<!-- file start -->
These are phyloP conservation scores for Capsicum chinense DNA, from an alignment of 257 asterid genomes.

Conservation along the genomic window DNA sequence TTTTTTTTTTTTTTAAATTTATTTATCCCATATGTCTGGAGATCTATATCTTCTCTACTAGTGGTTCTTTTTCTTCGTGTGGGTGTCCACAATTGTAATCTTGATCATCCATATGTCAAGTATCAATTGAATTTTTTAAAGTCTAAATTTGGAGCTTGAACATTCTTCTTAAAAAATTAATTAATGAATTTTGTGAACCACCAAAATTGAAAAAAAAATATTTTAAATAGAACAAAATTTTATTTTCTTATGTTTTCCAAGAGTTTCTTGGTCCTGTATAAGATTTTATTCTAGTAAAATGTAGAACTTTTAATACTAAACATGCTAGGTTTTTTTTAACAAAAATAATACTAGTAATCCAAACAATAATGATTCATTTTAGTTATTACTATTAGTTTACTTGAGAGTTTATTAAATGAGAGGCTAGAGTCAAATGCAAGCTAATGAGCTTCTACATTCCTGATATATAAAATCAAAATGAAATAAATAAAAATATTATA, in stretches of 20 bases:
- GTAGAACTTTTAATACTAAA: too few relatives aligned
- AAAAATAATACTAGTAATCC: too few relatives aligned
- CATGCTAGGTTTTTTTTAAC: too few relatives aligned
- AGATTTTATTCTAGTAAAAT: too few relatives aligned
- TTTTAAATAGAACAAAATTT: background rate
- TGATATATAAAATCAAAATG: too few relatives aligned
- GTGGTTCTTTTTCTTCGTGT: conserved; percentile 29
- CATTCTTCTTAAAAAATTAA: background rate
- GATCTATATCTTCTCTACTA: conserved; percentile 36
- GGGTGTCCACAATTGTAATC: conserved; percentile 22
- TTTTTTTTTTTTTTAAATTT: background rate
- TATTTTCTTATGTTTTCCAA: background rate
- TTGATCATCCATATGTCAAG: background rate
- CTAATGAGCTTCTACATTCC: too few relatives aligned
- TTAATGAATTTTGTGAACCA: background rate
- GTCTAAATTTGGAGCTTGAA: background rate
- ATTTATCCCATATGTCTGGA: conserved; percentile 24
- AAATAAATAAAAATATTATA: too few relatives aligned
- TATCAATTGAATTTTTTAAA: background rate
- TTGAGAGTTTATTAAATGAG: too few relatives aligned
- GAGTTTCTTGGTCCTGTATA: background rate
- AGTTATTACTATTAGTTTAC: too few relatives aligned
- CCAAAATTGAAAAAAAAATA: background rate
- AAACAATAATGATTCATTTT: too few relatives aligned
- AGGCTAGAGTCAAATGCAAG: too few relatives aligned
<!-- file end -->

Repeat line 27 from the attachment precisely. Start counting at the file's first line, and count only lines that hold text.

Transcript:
- AGGCTAGAGTCAAATGCAAG: too few relatives aligned